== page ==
Date Added: 05/06/2008

Alex Andronov
I had a feeling that Max wanted a vote of confidence so he could resign "on his terms" as it were.

I don't know if this will happen. But we can dream.
Date Added: 05/06/2008

If it interests anyone, Pitpass and Autosport are reporting that LDM has asked Mosley to resign.

What's the motivation behind this call? Genuine concern for the sport? Or only for Ferrari?

Your thoughts?
Date Added: 05/06/2008

Steven Roy
Luca de Montezemolo is quoted on every news site I have been to asking Max to resign. What is that all about? I can only think he believes that all the people who voted for Max will vote for his choice of successor and Todt will be elected. He must believe that any change will be enough to save the FIA blowing itself apart.

The president of the Italian auto club (ACI) reckons Max is stronger now the before the vote but seems to be a bit confused because he ends with the comment "To count, the FIA must stay united." He voted for Max which he thinks will make him stronger but he thinks the most important thing is that all members of the FIA stay united. Looks like he is going in every direction at once.
Date Added: 05/06/2008

Yes, Peril, it was Ferrari who dropped out of the breakaway attempt and scuppered it. The FIA (and therefore F1) is still paying for that, the inducement to Ferrari to remain with the FIA having been an annual payment that no other team receives. I don't care how they justify that, it looks like bribery to me...
Date Added: 05/06/2008

Alex: I've heard this theory from a few people but it doesn't seem in Max's character. Maybe I'm wrong but it seems to me that Max is driven by a lust for power and will not let the presidency go until he is forced to. But I hope you're right - the FIA needs to get rid of him before it disintegrates.
Date Added: 05/06/2008

And so to Luca di Montezemolo. Gawd, these politicians - trying to work out what is behind their statements is a thankless task. And Luca is a consummate politician, known in Italy (the home of devious politics) as the Fox.

My guess is that Montezemolo is now fearful of the collapse of the FIA. He knows that Ferrari gains massively from its relationship with the FIA, with or without Mosley, and he wants that to continue. If the organization is threatened because of Max's continuing tenure, then Ferrari must step in to ensure its survival. And, if that means Mosley must go, so be it.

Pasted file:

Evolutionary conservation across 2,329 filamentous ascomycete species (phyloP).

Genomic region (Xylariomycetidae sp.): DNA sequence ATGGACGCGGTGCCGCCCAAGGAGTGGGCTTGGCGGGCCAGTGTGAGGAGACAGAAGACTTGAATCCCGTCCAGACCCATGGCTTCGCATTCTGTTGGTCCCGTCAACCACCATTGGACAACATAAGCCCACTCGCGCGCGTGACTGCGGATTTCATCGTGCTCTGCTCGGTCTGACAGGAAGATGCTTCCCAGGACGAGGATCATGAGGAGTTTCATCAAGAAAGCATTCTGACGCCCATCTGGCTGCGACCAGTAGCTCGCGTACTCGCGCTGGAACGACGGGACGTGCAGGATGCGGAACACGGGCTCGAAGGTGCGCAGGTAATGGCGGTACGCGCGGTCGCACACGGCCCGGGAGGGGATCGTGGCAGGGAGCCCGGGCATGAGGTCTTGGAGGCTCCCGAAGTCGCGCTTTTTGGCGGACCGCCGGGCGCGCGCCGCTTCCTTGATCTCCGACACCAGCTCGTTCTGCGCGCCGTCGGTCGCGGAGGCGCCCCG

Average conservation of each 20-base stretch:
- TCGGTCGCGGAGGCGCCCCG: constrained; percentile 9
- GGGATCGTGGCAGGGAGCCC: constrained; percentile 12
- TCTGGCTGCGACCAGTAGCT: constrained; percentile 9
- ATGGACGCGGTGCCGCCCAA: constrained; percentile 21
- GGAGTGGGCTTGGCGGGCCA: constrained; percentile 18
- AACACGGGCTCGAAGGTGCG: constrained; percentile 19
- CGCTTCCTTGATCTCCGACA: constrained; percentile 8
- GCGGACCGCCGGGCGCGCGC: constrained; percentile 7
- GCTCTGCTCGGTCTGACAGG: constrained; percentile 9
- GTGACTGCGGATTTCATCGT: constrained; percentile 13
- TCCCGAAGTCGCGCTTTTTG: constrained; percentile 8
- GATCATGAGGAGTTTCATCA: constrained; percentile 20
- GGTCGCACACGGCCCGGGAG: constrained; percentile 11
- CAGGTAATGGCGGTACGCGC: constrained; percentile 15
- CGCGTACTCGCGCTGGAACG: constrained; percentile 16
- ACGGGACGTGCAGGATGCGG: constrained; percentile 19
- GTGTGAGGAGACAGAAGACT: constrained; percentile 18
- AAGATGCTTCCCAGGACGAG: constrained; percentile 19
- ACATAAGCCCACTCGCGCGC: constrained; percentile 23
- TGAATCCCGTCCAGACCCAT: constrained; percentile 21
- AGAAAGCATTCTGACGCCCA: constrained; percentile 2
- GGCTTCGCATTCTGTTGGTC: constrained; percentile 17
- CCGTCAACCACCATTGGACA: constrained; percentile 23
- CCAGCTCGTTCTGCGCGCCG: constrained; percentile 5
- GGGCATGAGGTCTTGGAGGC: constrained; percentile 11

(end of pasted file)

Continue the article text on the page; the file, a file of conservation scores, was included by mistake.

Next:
Steven's theory about Todt probably comes into it as well but it's a risky one. What if the FIA go a bit haywire and don't elect Todt? Luca would be gambling a bit there and I don't think he's a betting man - he likes certainties. So, if it's true, it would mean that Ferrari is pretty confident that it can manipulate enough delegates into voting the "correct" way.

And we know Ferrari would never stoop to such things, don't we...? :D
Date Added: 05/06/2008

john f
Clive your last comment alone is the reason that a new management team is needed. No one team should have the power that Ferrari has with the FIA. Of course LDM is making a move he is not a fool. Ferrari must never lose control of the governing body and that is what is making me aggrivated. No American team of any sport has this type of power within the organization of the governing body. Not even the Yankees have this type of pull. The era of the FIA should be over. The principles must realize this and begin to form their own league with or without Ferrari. They need to stop dragging their feet and do something.
Date Added: 05/06/2008

I agree, John. Perhaps the most aggravating thing is that all we can do is stand and watch as the powers that be get themselves into a bigger and bigger mess.
Date Added: 05/06/2008

The big question remains, what will happen next? The answer to that at the moment, all around the F1 world seems to be that even insiders have no idea at all. I, like you Clive, worry for the future of the sport that I hold so dear. When I calm myself a little, I try to remind myself that F1 has been a sport that has seemed permanently on the brink of political crisis for at least the last 30 years - from the FISA/FOCA wars of late 70s and early 80s, through to today's shenanigans. That this period of permanent apparent instability has coincided with two things - the rise of Max and Bernie, and the increasing commercialisation of the sport - is, I am quite sure, no simple coincidence. I also try to take comfort in the fact that each time there has been the threat of apparent breakdown (the most recent example being the GPWC saga), things seem to resolve themselves. There's a lot of money at stake in F1 these days, and too many people have too much invested in it to see it fail, I tell myself. Although, perhaps the only truth that can come out of this at all with any validity is that favourite saying of my grandfather - 'where there's money, there's muck'.
Date Added: 06/06/2008

There is much truth in what you say, George. And we also have to remember how old are the main players in this little drama. Regardless of what happens in the next few years, motor sport is about to see a change in lead actors. Which could be a revolution in itself.
Date Added: 06/06/2008